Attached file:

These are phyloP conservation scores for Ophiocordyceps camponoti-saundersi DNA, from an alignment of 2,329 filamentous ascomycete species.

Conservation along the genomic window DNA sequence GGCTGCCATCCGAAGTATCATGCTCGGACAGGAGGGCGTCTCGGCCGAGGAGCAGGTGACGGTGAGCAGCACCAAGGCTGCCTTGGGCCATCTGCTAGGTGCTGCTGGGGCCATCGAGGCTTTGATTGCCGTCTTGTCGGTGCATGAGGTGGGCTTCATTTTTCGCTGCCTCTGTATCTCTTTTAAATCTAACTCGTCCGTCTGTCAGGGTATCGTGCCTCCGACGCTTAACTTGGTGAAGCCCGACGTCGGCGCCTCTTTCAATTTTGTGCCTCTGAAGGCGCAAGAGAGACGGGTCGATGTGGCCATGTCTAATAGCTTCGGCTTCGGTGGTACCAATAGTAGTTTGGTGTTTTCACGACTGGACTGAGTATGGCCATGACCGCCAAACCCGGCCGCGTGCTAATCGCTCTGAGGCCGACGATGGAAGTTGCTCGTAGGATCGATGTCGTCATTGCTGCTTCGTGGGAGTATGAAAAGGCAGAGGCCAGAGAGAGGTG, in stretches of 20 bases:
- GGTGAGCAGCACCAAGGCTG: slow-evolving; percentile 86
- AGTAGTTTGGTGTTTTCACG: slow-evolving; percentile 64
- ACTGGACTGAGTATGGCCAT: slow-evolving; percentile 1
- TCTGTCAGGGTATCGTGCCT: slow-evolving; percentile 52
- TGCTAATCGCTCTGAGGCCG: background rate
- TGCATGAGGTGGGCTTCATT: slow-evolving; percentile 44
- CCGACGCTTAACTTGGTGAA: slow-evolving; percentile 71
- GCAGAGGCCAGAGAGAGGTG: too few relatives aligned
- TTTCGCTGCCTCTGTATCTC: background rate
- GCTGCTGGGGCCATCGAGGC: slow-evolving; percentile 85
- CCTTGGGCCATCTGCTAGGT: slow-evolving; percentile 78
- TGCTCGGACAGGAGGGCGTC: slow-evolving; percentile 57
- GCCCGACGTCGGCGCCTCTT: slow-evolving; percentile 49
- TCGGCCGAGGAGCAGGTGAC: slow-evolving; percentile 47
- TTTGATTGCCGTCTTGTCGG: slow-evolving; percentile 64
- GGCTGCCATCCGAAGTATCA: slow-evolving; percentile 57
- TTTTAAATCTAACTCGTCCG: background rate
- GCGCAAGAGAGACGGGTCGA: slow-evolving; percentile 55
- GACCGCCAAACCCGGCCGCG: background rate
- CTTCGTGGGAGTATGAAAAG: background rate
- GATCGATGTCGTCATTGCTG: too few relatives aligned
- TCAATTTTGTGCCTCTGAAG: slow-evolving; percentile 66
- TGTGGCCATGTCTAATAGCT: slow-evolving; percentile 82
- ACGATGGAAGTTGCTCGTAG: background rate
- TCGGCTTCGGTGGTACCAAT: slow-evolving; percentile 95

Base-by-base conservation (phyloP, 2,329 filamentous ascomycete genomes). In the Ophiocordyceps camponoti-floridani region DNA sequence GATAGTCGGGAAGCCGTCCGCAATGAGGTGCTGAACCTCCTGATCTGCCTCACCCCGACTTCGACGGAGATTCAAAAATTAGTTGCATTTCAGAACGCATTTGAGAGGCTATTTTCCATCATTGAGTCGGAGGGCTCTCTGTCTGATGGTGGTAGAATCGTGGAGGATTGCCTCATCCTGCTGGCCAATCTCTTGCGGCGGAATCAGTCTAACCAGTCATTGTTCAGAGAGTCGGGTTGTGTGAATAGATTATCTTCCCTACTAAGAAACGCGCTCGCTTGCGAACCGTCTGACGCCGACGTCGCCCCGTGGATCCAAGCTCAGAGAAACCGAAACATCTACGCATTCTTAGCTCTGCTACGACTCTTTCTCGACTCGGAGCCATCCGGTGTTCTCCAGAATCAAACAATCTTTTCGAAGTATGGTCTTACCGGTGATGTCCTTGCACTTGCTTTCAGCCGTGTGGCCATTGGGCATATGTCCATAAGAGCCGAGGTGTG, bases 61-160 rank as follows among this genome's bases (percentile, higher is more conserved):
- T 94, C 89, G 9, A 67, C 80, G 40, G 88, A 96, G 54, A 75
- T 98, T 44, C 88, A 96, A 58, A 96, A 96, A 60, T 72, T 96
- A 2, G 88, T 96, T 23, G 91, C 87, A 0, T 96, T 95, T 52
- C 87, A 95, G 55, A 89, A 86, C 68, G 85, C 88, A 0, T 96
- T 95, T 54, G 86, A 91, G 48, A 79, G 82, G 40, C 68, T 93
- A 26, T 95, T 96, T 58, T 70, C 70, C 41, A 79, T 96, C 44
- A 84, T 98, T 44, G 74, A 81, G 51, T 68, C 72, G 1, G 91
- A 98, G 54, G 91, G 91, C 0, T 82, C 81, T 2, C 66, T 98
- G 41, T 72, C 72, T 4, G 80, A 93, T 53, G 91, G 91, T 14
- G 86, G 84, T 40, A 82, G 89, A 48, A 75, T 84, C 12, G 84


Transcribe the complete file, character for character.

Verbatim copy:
These are phyloP conservation scores for Ophiocordyceps camponoti-saundersi DNA, from an alignment of 2,329 filamentous ascomycete species.

Conservation along the genomic window DNA sequence GGCTGCCATCCGAAGTATCATGCTCGGACAGGAGGGCGTCTCGGCCGAGGAGCAGGTGACGGTGAGCAGCACCAAGGCTGCCTTGGGCCATCTGCTAGGTGCTGCTGGGGCCATCGAGGCTTTGATTGCCGTCTTGTCGGTGCATGAGGTGGGCTTCATTTTTCGCTGCCTCTGTATCTCTTTTAAATCTAACTCGTCCGTCTGTCAGGGTATCGTGCCTCCGACGCTTAACTTGGTGAAGCCCGACGTCGGCGCCTCTTTCAATTTTGTGCCTCTGAAGGCGCAAGAGAGACGGGTCGATGTGGCCATGTCTAATAGCTTCGGCTTCGGTGGTACCAATAGTAGTTTGGTGTTTTCACGACTGGACTGAGTATGGCCATGACCGCCAAACCCGGCCGCGTGCTAATCGCTCTGAGGCCGACGATGGAAGTTGCTCGTAGGATCGATGTCGTCATTGCTGCTTCGTGGGAGTATGAAAAGGCAGAGGCCAGAGAGAGGTG, in stretches of 20 bases:
- GGTGAGCAGCACCAAGGCTG: slow-evolving; percentile 86
- AGTAGTTTGGTGTTTTCACG: slow-evolving; percentile 64
- ACTGGACTGAGTATGGCCAT: slow-evolving; percentile 1
- TCTGTCAGGGTATCGTGCCT: slow-evolving; percentile 52
- TGCTAATCGCTCTGAGGCCG: background rate
- TGCATGAGGTGGGCTTCATT: slow-evolving; percentile 44
- CCGACGCTTAACTTGGTGAA: slow-evolving; percentile 71
- GCAGAGGCCAGAGAGAGGTG: too few relatives aligned
- TTTCGCTGCCTCTGTATCTC: background rate
- GCTGCTGGGGCCATCGAGGC: slow-evolving; percentile 85
- CCTTGGGCCATCTGCTAGGT: slow-evolving; percentile 78
- TGCTCGGACAGGAGGGCGTC: slow-evolving; percentile 57
- GCCCGACGTCGGCGCCTCTT: slow-evolving; percentile 49
- TCGGCCGAGGAGCAGGTGAC: slow-evolving; percentile 47
- TTTGATTGCCGTCTTGTCGG: slow-evolving; percentile 64
- GGCTGCCATCCGAAGTATCA: slow-evolving; percentile 57
- TTTTAAATCTAACTCGTCCG: background rate
- GCGCAAGAGAGACGGGTCGA: slow-evolving; percentile 55
- GACCGCCAAACCCGGCCGCG: background rate
- CTTCGTGGGAGTATGAAAAG: background rate
- GATCGATGTCGTCATTGCTG: too few relatives aligned
- TCAATTTTGTGCCTCTGAAG: slow-evolving; percentile 66
- TGTGGCCATGTCTAATAGCT: slow-evolving; percentile 82
- ACGATGGAAGTTGCTCGTAG: background rate
- TCGGCTTCGGTGGTACCAAT: slow-evolving; percentile 95

Base-by-base conservation (phyloP, 2,329 filamentous ascomycete genomes). In the Ophiocordyceps camponoti-floridani region DNA sequence GATAGTCGGGAAGCCGTCCGCAATGAGGTGCTGAACCTCCTGATCTGCCTCACCCCGACTTCGACGGAGATTCAAAAATTAGTTGCATTTCAGAACGCATTTGAGAGGCTATTTTCCATCATTGAGTCGGAGGGCTCTCTGTCTGATGGTGGTAGAATCGTGGAGGATTGCCTCATCCTGCTGGCCAATCTCTTGCGGCGGAATCAGTCTAACCAGTCATTGTTCAGAGAGTCGGGTTGTGTGAATAGATTATCTTCCCTACTAAGAAACGCGCTCGCTTGCGAACCGTCTGACGCCGACGTCGCCCCGTGGATCCAAGCTCAGAGAAACCGAAACATCTACGCATTCTTAGCTCTGCTACGACTCTTTCTCGACTCGGAGCCATCCGGTGTTCTCCAGAATCAAACAATCTTTTCGAAGTATGGTCTTACCGGTGATGTCCTTGCACTTGCTTTCAGCCGTGTGGCCATTGGGCATATGTCCATAAGAGCCGAGGTGTG, bases 61-160 rank as follows among this genome's bases (percentile, higher is more conserved):
- T 94, C 89, G 9, A 67, C 80, G 40, G 88, A 96, G 54, A 75
- T 98, T 44, C 88, A 96, A 58, A 96, A 96, A 60, T 72, T 96
- A 2, G 88, T 96, T 23, G 91, C 87, A 0, T 96, T 95, T 52
- C 87, A 95, G 55, A 89, A 86, C 68, G 85, C 88, A 0, T 96
- T 95, T 54, G 86, A 91, G 48, A 79, G 82, G 40, C 68, T 93
- A 26, T 95, T 96, T 58, T 70, C 70, C 41, A 79, T 96, C 44
- A 84, T 98, T 44, G 74, A 81, G 51, T 68, C 72, G 1, G 91
- A 98, G 54, G 91, G 91, C 0, T 82, C 81, T 2, C 66, T 98
- G 41, T 72, C 72, T 4, G 80, A 93, T 53, G 91, G 91, T 14
- G 86, G 84, T 40, A 82, G 89, A 48, A 75, T 84, C 12, G 84